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Over 13,000 vacancies in Public Service

‘...Service Commission’s responsibility to fill them’

By By Camille Bethel camille.bethel@trinidadexpress.com

There are currently more than 13,000 vacancies in the Public Service that need to be filled.

Minister of Public Administration Carolyn Seepersad-Bachan made the disclosure in Parliament in Port of Spain, while responding to a question by Member of Parliament for La Brea Fitzgerald Jeffrey Friday evening. 

Seepersad-Bachan said: “In response to the question with respect to the number of vacancies that exist in the Public Service-as at December 31, 2013, I am advised that there were 13,709 vacancies on the permanent establishment and contract positions were 5,863.” 

“The number of permanent employees in the Public Service as of December 31, 2013 was 16,843. With respect to the number of contract employees in the Public Service, as at December 31, 2013- 331 employees,” she added. 

Asked by Jeffrey what attempts were being made to fill the vacancies, Seepersad-Bachan said the 13,709 vacancies which are on the permanent establishment side were the responsibility of the Service Commission.

“The Service Commission has taken steps to expedite the recruitment process and this is totally in the hands of the Service Commission. I want to remind members of this House that the Service Commission is an independent body as set out in our Constitution,” she said.

Minister of National Security Gary Griffith who responded to questions raised by Member of Parliament for St Joseph Terrence Deyalsingh on the construction cost of the St Joseph Police Station, said the project is scheduled to begin by the end of August and will be done at the lowest cost offered by bidders who tendered for the project.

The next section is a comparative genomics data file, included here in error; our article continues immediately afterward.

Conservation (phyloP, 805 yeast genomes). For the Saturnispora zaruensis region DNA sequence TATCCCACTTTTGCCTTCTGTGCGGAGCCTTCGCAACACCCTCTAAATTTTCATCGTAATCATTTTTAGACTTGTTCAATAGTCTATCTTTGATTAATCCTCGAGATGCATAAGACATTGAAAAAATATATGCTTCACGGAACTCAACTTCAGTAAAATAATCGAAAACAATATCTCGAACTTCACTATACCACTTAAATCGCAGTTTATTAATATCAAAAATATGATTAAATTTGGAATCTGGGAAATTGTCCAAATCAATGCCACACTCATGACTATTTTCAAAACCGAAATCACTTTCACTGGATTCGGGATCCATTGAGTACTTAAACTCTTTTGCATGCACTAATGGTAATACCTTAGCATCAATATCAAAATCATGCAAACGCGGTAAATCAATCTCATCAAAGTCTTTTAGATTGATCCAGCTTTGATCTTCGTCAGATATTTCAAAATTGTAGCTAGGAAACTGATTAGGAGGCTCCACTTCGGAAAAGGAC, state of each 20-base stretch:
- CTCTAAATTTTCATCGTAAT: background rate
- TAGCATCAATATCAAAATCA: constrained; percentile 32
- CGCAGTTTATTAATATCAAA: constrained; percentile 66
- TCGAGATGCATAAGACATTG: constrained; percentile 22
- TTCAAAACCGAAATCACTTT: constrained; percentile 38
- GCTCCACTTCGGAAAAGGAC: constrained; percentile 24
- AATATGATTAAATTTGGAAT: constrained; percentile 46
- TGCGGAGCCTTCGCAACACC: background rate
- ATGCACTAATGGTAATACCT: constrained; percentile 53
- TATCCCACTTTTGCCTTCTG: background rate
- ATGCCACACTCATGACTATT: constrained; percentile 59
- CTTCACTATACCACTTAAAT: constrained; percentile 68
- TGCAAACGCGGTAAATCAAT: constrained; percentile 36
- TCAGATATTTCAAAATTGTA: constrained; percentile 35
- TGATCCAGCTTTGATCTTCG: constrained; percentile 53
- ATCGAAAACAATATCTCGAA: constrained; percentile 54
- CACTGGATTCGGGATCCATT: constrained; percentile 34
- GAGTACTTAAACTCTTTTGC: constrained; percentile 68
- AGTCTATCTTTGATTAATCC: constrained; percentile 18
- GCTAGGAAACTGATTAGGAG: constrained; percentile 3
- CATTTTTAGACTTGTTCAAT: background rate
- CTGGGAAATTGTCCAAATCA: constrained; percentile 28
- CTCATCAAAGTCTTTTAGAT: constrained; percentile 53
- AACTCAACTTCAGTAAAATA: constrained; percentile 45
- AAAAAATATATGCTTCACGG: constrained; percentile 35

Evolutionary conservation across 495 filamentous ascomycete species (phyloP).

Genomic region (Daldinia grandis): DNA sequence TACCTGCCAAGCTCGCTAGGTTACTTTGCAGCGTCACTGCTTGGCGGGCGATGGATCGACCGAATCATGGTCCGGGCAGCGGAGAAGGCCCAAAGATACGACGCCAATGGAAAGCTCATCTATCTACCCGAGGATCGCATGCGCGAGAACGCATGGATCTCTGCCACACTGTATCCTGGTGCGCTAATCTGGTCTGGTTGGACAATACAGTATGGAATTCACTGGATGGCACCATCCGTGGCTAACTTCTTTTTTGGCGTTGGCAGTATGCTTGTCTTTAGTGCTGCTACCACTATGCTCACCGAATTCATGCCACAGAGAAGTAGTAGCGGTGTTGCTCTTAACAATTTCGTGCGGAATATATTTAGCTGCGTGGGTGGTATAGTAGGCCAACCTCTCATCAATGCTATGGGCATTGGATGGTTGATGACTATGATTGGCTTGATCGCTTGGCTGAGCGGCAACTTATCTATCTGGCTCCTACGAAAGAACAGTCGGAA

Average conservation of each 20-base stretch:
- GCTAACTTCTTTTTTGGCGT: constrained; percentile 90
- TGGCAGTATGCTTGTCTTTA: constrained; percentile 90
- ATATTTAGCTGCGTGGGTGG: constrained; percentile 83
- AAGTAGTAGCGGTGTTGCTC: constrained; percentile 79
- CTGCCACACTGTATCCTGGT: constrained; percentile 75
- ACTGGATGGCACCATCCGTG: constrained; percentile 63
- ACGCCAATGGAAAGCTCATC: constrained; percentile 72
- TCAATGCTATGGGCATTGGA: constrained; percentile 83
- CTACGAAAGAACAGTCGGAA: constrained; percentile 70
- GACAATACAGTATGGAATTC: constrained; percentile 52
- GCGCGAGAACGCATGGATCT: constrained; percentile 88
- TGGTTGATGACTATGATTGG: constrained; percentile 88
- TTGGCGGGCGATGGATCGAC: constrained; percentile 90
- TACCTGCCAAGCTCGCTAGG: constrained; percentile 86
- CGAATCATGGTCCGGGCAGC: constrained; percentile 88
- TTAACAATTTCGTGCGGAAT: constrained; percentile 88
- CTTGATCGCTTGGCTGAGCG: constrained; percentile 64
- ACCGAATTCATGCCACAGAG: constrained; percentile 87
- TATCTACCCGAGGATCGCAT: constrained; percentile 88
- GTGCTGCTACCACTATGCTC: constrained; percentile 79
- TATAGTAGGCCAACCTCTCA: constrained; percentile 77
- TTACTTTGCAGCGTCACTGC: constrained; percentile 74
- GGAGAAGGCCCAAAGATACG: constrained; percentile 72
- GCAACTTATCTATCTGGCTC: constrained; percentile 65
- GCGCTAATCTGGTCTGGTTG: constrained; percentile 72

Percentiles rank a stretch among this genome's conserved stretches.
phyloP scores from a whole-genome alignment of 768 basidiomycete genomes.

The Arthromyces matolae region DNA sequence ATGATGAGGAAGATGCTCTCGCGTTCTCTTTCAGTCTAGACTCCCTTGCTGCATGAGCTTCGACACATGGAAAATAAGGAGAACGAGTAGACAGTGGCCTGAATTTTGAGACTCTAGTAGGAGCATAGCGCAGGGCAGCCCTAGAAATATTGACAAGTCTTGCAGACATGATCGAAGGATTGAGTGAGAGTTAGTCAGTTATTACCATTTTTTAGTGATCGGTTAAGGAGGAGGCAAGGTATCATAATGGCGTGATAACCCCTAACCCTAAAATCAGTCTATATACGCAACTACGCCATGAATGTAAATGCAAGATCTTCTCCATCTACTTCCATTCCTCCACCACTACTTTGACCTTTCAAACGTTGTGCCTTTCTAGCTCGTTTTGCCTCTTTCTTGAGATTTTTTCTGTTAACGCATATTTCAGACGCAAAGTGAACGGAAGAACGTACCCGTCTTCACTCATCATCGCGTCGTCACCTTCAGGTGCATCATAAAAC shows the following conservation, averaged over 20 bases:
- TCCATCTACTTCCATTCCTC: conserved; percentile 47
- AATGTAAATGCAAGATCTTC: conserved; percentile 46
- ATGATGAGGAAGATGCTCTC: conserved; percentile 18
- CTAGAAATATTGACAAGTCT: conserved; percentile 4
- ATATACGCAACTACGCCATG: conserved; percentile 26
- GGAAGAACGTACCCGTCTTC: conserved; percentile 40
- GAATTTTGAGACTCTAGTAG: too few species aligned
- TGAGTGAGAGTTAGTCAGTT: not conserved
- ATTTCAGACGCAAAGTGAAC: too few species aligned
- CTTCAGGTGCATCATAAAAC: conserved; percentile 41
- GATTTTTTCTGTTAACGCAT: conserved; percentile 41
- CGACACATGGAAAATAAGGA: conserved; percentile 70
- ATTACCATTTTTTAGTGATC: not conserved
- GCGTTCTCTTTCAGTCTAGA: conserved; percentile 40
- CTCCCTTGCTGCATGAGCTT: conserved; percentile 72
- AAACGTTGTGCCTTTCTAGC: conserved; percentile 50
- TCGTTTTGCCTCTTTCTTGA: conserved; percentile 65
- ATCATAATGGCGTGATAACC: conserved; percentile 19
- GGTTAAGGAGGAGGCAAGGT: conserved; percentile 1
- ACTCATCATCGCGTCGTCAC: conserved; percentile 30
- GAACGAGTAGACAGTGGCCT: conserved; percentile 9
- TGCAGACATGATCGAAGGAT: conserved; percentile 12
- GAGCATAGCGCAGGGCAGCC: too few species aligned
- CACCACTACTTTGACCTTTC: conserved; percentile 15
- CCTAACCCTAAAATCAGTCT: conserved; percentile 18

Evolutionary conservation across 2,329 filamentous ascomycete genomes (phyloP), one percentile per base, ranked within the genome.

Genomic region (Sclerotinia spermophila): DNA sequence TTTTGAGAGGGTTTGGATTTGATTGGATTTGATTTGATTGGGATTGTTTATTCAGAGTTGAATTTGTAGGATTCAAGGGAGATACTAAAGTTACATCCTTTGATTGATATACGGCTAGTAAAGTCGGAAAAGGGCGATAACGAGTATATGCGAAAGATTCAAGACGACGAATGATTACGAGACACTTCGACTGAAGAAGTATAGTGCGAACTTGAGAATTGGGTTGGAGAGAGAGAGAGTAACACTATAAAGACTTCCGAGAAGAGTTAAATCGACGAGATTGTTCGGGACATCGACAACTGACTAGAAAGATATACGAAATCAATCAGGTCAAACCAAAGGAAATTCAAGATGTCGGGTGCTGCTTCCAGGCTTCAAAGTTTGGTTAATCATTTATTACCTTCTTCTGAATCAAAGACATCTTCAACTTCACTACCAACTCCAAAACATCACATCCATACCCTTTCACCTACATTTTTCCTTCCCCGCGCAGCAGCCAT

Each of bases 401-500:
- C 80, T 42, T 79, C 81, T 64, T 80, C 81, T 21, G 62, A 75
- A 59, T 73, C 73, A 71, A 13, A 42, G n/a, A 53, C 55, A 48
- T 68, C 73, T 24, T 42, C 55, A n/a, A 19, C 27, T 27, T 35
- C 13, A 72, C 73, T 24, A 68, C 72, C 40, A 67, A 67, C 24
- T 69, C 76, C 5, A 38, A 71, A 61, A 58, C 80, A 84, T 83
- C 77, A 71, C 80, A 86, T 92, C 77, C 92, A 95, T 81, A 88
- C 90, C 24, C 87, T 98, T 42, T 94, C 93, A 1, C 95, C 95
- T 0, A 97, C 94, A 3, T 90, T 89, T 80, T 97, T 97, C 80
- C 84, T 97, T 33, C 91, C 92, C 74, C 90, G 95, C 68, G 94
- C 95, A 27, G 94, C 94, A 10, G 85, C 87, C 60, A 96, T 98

The project, which was publicly tendered for by six companies in September 2013, was won by Moosai Development Construction Caribbean Ltd, Griffith said.

“The design build contract for the St Joseph Police Station was awarded on May 1, 2014, and the design phase is estimated for three months with construction carded to commence August 31.

As it relates to the value of the successful bid, $31,417,535.80, it was the lowest bid of all of the other six proponents. We had $124,134,000, we had $51,641,869, $60,608,696, $50,750,078 and $59,750,400.”

Griffith said, this year Government was making the logistics and administrative support for all arms of the law enforcement agencies a priority. 

“This is not so much about building police stations because a police station at every corner is not the answer. What we are actually doing is upgrading and replacing defective police stations which needed repairs over the past decades,” he explained.

Griffith added that the more police stations there were, the more manpower was needed for the stations but this was not the approach they were taking. Instead they were putting more police officers out on patrol which is the proactive approach and not the old reactive one.

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